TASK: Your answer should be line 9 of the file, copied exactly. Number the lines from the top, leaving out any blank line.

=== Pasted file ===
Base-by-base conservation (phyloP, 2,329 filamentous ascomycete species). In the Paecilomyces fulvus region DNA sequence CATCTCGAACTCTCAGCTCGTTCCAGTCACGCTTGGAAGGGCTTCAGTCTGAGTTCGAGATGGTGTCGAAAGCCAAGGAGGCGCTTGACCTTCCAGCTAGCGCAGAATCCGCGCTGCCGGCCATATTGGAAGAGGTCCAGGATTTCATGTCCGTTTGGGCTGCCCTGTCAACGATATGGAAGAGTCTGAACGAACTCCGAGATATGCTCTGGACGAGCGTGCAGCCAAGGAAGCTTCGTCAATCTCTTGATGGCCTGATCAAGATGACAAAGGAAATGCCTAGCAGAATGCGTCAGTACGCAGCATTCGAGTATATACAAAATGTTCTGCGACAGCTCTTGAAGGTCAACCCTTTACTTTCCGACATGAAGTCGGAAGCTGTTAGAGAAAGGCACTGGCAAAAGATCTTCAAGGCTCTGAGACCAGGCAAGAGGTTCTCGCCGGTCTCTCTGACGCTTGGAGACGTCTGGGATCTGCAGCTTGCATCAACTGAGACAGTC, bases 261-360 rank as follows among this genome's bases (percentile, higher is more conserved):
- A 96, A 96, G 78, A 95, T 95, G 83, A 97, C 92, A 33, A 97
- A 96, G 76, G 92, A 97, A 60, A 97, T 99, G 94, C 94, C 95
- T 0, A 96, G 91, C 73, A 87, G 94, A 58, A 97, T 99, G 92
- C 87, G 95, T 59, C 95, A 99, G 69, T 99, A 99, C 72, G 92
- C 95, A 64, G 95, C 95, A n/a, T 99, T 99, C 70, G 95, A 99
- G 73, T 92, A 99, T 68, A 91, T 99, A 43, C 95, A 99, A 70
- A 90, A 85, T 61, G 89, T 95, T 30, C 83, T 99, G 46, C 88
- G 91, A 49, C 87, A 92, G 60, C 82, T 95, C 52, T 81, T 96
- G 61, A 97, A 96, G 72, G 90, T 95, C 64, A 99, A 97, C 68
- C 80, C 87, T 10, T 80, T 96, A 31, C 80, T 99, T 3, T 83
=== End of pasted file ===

- G 91, A 49, C 87, A 92, G 60, C 82, T 95, C 52, T 81, T 96